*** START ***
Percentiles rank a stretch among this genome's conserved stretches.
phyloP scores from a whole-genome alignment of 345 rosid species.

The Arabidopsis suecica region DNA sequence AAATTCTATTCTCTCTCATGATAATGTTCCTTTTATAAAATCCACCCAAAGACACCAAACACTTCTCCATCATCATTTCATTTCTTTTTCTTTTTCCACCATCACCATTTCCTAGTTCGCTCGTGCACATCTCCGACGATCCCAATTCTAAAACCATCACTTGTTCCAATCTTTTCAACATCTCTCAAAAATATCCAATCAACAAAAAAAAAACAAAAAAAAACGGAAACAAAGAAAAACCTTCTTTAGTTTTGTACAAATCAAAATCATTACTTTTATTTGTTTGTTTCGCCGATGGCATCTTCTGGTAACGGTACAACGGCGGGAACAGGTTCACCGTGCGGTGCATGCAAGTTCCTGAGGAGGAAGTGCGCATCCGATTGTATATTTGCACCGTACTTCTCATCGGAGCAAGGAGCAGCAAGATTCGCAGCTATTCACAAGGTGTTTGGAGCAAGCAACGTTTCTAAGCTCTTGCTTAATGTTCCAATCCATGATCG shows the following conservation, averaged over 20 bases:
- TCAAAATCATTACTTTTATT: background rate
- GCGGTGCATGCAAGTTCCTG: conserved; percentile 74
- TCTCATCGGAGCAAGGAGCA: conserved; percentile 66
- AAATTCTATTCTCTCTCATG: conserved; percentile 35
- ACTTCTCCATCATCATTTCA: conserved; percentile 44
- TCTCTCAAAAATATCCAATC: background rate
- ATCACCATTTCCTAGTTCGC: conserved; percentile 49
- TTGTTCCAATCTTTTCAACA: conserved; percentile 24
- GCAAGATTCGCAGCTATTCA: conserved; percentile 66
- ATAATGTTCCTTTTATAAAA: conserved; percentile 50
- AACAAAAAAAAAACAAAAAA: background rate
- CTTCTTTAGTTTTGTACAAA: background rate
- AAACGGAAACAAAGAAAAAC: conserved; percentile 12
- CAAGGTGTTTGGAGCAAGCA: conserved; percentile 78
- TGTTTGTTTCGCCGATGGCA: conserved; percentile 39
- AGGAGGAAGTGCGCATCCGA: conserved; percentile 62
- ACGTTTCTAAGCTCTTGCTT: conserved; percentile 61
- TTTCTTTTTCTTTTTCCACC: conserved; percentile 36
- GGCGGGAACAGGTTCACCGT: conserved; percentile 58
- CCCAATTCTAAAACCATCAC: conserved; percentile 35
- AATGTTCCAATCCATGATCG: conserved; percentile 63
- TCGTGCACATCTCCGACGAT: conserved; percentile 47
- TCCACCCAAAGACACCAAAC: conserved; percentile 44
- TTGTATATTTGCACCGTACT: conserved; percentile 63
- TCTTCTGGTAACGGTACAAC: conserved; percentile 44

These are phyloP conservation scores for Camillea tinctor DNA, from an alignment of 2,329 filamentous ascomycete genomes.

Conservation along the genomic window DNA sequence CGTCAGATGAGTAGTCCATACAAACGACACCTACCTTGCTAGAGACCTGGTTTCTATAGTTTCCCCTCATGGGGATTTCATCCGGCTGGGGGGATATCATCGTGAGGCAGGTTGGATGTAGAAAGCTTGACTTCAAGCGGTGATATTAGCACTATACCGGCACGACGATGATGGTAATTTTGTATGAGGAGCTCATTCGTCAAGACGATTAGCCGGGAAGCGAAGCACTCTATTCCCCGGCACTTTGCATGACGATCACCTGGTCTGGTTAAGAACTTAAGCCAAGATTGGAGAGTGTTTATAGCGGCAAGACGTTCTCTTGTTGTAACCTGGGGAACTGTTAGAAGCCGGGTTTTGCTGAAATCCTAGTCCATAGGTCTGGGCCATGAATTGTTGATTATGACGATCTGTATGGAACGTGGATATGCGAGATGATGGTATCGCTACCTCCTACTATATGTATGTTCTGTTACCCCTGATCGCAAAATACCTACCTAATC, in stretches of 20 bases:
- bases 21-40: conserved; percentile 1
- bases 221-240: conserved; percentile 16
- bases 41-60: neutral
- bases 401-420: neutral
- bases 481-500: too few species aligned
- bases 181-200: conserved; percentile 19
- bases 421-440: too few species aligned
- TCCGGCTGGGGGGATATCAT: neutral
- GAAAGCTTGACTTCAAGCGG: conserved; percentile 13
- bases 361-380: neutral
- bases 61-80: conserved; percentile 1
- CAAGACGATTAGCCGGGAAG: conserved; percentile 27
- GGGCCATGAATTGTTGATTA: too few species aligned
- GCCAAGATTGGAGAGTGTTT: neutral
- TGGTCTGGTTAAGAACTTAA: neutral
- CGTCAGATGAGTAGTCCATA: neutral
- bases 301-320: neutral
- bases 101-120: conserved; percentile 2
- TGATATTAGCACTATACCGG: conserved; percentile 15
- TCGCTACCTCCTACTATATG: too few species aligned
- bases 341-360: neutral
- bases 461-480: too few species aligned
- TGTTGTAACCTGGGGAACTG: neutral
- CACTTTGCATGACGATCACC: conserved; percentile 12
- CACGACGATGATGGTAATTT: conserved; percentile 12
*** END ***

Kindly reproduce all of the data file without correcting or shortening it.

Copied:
Percentiles rank a stretch among this genome's conserved stretches.
phyloP scores from a whole-genome alignment of 345 rosid species.

The Arabidopsis suecica region DNA sequence AAATTCTATTCTCTCTCATGATAATGTTCCTTTTATAAAATCCACCCAAAGACACCAAACACTTCTCCATCATCATTTCATTTCTTTTTCTTTTTCCACCATCACCATTTCCTAGTTCGCTCGTGCACATCTCCGACGATCCCAATTCTAAAACCATCACTTGTTCCAATCTTTTCAACATCTCTCAAAAATATCCAATCAACAAAAAAAAAACAAAAAAAAACGGAAACAAAGAAAAACCTTCTTTAGTTTTGTACAAATCAAAATCATTACTTTTATTTGTTTGTTTCGCCGATGGCATCTTCTGGTAACGGTACAACGGCGGGAACAGGTTCACCGTGCGGTGCATGCAAGTTCCTGAGGAGGAAGTGCGCATCCGATTGTATATTTGCACCGTACTTCTCATCGGAGCAAGGAGCAGCAAGATTCGCAGCTATTCACAAGGTGTTTGGAGCAAGCAACGTTTCTAAGCTCTTGCTTAATGTTCCAATCCATGATCG shows the following conservation, averaged over 20 bases:
- TCAAAATCATTACTTTTATT: background rate
- GCGGTGCATGCAAGTTCCTG: conserved; percentile 74
- TCTCATCGGAGCAAGGAGCA: conserved; percentile 66
- AAATTCTATTCTCTCTCATG: conserved; percentile 35
- ACTTCTCCATCATCATTTCA: conserved; percentile 44
- TCTCTCAAAAATATCCAATC: background rate
- ATCACCATTTCCTAGTTCGC: conserved; percentile 49
- TTGTTCCAATCTTTTCAACA: conserved; percentile 24
- GCAAGATTCGCAGCTATTCA: conserved; percentile 66
- ATAATGTTCCTTTTATAAAA: conserved; percentile 50
- AACAAAAAAAAAACAAAAAA: background rate
- CTTCTTTAGTTTTGTACAAA: background rate
- AAACGGAAACAAAGAAAAAC: conserved; percentile 12
- CAAGGTGTTTGGAGCAAGCA: conserved; percentile 78
- TGTTTGTTTCGCCGATGGCA: conserved; percentile 39
- AGGAGGAAGTGCGCATCCGA: conserved; percentile 62
- ACGTTTCTAAGCTCTTGCTT: conserved; percentile 61
- TTTCTTTTTCTTTTTCCACC: conserved; percentile 36
- GGCGGGAACAGGTTCACCGT: conserved; percentile 58
- CCCAATTCTAAAACCATCAC: conserved; percentile 35
- AATGTTCCAATCCATGATCG: conserved; percentile 63
- TCGTGCACATCTCCGACGAT: conserved; percentile 47
- TCCACCCAAAGACACCAAAC: conserved; percentile 44
- TTGTATATTTGCACCGTACT: conserved; percentile 63
- TCTTCTGGTAACGGTACAAC: conserved; percentile 44

These are phyloP conservation scores for Camillea tinctor DNA, from an alignment of 2,329 filamentous ascomycete genomes.

Conservation along the genomic window DNA sequence CGTCAGATGAGTAGTCCATACAAACGACACCTACCTTGCTAGAGACCTGGTTTCTATAGTTTCCCCTCATGGGGATTTCATCCGGCTGGGGGGATATCATCGTGAGGCAGGTTGGATGTAGAAAGCTTGACTTCAAGCGGTGATATTAGCACTATACCGGCACGACGATGATGGTAATTTTGTATGAGGAGCTCATTCGTCAAGACGATTAGCCGGGAAGCGAAGCACTCTATTCCCCGGCACTTTGCATGACGATCACCTGGTCTGGTTAAGAACTTAAGCCAAGATTGGAGAGTGTTTATAGCGGCAAGACGTTCTCTTGTTGTAACCTGGGGAACTGTTAGAAGCCGGGTTTTGCTGAAATCCTAGTCCATAGGTCTGGGCCATGAATTGTTGATTATGACGATCTGTATGGAACGTGGATATGCGAGATGATGGTATCGCTACCTCCTACTATATGTATGTTCTGTTACCCCTGATCGCAAAATACCTACCTAATC, in stretches of 20 bases:
- bases 21-40: conserved; percentile 1
- bases 221-240: conserved; percentile 16
- bases 41-60: neutral
- bases 401-420: neutral
- bases 481-500: too few species aligned
- bases 181-200: conserved; percentile 19
- bases 421-440: too few species aligned
- TCCGGCTGGGGGGATATCAT: neutral
- GAAAGCTTGACTTCAAGCGG: conserved; percentile 13
- bases 361-380: neutral
- bases 61-80: conserved; percentile 1
- CAAGACGATTAGCCGGGAAG: conserved; percentile 27
- GGGCCATGAATTGTTGATTA: too few species aligned
- GCCAAGATTGGAGAGTGTTT: neutral
- TGGTCTGGTTAAGAACTTAA: neutral
- CGTCAGATGAGTAGTCCATA: neutral
- bases 301-320: neutral
- bases 101-120: conserved; percentile 2
- TGATATTAGCACTATACCGG: conserved; percentile 15
- TCGCTACCTCCTACTATATG: too few species aligned
- bases 341-360: neutral
- bases 461-480: too few species aligned
- TGTTGTAACCTGGGGAACTG: neutral
- CACTTTGCATGACGATCACC: conserved; percentile 12
- CACGACGATGATGGTAATTT: conserved; percentile 12